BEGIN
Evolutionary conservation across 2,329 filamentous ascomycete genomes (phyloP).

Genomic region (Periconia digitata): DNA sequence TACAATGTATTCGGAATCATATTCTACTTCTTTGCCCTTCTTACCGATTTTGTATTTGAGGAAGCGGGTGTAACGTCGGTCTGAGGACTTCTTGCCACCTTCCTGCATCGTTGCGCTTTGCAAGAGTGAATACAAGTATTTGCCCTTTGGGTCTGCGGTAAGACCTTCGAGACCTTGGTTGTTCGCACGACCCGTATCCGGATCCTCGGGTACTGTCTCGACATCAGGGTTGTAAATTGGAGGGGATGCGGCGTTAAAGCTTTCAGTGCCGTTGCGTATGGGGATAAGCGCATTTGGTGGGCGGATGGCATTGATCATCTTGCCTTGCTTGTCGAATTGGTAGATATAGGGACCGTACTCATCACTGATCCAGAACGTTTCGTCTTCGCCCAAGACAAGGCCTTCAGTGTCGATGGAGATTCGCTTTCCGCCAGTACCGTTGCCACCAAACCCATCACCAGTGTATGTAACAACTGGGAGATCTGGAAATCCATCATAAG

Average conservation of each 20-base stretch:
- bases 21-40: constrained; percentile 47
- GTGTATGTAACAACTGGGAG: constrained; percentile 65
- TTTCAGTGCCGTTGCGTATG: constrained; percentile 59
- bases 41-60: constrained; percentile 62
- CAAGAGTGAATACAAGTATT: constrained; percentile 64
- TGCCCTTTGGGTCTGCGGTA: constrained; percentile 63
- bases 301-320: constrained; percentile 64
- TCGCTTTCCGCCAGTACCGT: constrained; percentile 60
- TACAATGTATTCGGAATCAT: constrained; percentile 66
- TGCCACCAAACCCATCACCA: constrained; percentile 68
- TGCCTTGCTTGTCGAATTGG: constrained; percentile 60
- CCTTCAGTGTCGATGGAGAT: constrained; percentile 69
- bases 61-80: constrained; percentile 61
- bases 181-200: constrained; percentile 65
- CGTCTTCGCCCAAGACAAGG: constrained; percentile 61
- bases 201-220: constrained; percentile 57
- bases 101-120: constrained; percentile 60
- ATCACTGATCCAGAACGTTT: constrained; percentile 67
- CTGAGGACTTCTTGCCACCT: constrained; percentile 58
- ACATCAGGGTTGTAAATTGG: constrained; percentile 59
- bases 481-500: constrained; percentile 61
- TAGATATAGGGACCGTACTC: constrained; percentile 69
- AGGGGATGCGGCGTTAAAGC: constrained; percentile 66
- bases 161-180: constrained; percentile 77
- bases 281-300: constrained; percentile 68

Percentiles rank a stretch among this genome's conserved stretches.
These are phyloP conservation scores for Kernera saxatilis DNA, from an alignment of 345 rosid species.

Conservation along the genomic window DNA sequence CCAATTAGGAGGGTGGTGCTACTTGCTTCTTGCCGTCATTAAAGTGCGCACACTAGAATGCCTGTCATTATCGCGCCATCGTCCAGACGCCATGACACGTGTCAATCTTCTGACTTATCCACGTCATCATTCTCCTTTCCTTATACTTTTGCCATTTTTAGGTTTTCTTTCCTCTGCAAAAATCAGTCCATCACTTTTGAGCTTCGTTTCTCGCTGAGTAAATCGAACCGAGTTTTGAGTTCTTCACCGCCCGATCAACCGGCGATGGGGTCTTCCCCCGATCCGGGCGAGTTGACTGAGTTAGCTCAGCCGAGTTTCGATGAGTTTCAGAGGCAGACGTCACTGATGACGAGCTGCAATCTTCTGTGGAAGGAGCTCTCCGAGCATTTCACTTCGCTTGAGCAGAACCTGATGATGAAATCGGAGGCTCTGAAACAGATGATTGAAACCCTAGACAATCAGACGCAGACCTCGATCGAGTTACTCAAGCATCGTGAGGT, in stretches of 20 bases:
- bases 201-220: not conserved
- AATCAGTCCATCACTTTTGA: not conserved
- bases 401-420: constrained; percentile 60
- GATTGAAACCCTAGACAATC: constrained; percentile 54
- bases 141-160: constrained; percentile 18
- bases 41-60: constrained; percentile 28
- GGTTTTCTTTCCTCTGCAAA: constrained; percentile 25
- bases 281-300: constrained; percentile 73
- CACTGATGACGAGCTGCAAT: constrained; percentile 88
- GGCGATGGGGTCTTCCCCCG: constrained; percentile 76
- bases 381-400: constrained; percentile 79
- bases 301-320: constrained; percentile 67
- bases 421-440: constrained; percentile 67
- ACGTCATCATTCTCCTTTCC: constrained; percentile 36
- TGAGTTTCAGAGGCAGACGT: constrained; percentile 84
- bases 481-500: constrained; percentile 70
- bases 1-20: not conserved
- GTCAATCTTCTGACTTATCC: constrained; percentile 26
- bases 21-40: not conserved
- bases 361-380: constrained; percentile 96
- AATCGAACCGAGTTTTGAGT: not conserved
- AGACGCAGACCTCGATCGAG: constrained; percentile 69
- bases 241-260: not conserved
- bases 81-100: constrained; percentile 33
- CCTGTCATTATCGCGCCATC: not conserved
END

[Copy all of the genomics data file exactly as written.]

Evolutionary conservation across 2,329 filamentous ascomycete genomes (phyloP).

Genomic region (Periconia digitata): DNA sequence TACAATGTATTCGGAATCATATTCTACTTCTTTGCCCTTCTTACCGATTTTGTATTTGAGGAAGCGGGTGTAACGTCGGTCTGAGGACTTCTTGCCACCTTCCTGCATCGTTGCGCTTTGCAAGAGTGAATACAAGTATTTGCCCTTTGGGTCTGCGGTAAGACCTTCGAGACCTTGGTTGTTCGCACGACCCGTATCCGGATCCTCGGGTACTGTCTCGACATCAGGGTTGTAAATTGGAGGGGATGCGGCGTTAAAGCTTTCAGTGCCGTTGCGTATGGGGATAAGCGCATTTGGTGGGCGGATGGCATTGATCATCTTGCCTTGCTTGTCGAATTGGTAGATATAGGGACCGTACTCATCACTGATCCAGAACGTTTCGTCTTCGCCCAAGACAAGGCCTTCAGTGTCGATGGAGATTCGCTTTCCGCCAGTACCGTTGCCACCAAACCCATCACCAGTGTATGTAACAACTGGGAGATCTGGAAATCCATCATAAG

Average conservation of each 20-base stretch:
- bases 21-40: constrained; percentile 47
- GTGTATGTAACAACTGGGAG: constrained; percentile 65
- TTTCAGTGCCGTTGCGTATG: constrained; percentile 59
- bases 41-60: constrained; percentile 62
- CAAGAGTGAATACAAGTATT: constrained; percentile 64
- TGCCCTTTGGGTCTGCGGTA: constrained; percentile 63
- bases 301-320: constrained; percentile 64
- TCGCTTTCCGCCAGTACCGT: constrained; percentile 60
- TACAATGTATTCGGAATCAT: constrained; percentile 66
- TGCCACCAAACCCATCACCA: constrained; percentile 68
- TGCCTTGCTTGTCGAATTGG: constrained; percentile 60
- CCTTCAGTGTCGATGGAGAT: constrained; percentile 69
- bases 61-80: constrained; percentile 61
- bases 181-200: constrained; percentile 65
- CGTCTTCGCCCAAGACAAGG: constrained; percentile 61
- bases 201-220: constrained; percentile 57
- bases 101-120: constrained; percentile 60
- ATCACTGATCCAGAACGTTT: constrained; percentile 67
- CTGAGGACTTCTTGCCACCT: constrained; percentile 58
- ACATCAGGGTTGTAAATTGG: constrained; percentile 59
- bases 481-500: constrained; percentile 61
- TAGATATAGGGACCGTACTC: constrained; percentile 69
- AGGGGATGCGGCGTTAAAGC: constrained; percentile 66
- bases 161-180: constrained; percentile 77
- bases 281-300: constrained; percentile 68

Percentiles rank a stretch among this genome's conserved stretches.
These are phyloP conservation scores for Kernera saxatilis DNA, from an alignment of 345 rosid species.

Conservation along the genomic window DNA sequence CCAATTAGGAGGGTGGTGCTACTTGCTTCTTGCCGTCATTAAAGTGCGCACACTAGAATGCCTGTCATTATCGCGCCATCGTCCAGACGCCATGACACGTGTCAATCTTCTGACTTATCCACGTCATCATTCTCCTTTCCTTATACTTTTGCCATTTTTAGGTTTTCTTTCCTCTGCAAAAATCAGTCCATCACTTTTGAGCTTCGTTTCTCGCTGAGTAAATCGAACCGAGTTTTGAGTTCTTCACCGCCCGATCAACCGGCGATGGGGTCTTCCCCCGATCCGGGCGAGTTGACTGAGTTAGCTCAGCCGAGTTTCGATGAGTTTCAGAGGCAGACGTCACTGATGACGAGCTGCAATCTTCTGTGGAAGGAGCTCTCCGAGCATTTCACTTCGCTTGAGCAGAACCTGATGATGAAATCGGAGGCTCTGAAACAGATGATTGAAACCCTAGACAATCAGACGCAGACCTCGATCGAGTTACTCAAGCATCGTGAGGT, in stretches of 20 bases:
- bases 201-220: not conserved
- AATCAGTCCATCACTTTTGA: not conserved
- bases 401-420: constrained; percentile 60
- GATTGAAACCCTAGACAATC: constrained; percentile 54
- bases 141-160: constrained; percentile 18
- bases 41-60: constrained; percentile 28
- GGTTTTCTTTCCTCTGCAAA: constrained; percentile 25
- bases 281-300: constrained; percentile 73
- CACTGATGACGAGCTGCAAT: constrained; percentile 88
- GGCGATGGGGTCTTCCCCCG: constrained; percentile 76
- bases 381-400: constrained; percentile 79
- bases 301-320: constrained; percentile 67
- bases 421-440: constrained; percentile 67
- ACGTCATCATTCTCCTTTCC: constrained; percentile 36
- TGAGTTTCAGAGGCAGACGT: constrained; percentile 84
- bases 481-500: constrained; percentile 70
- bases 1-20: not conserved
- GTCAATCTTCTGACTTATCC: constrained; percentile 26
- bases 21-40: not conserved
- bases 361-380: constrained; percentile 96
- AATCGAACCGAGTTTTGAGT: not conserved
- AGACGCAGACCTCGATCGAG: constrained; percentile 69
- bases 241-260: not conserved
- bases 81-100: constrained; percentile 33
- CCTGTCATTATCGCGCCATC: not conserved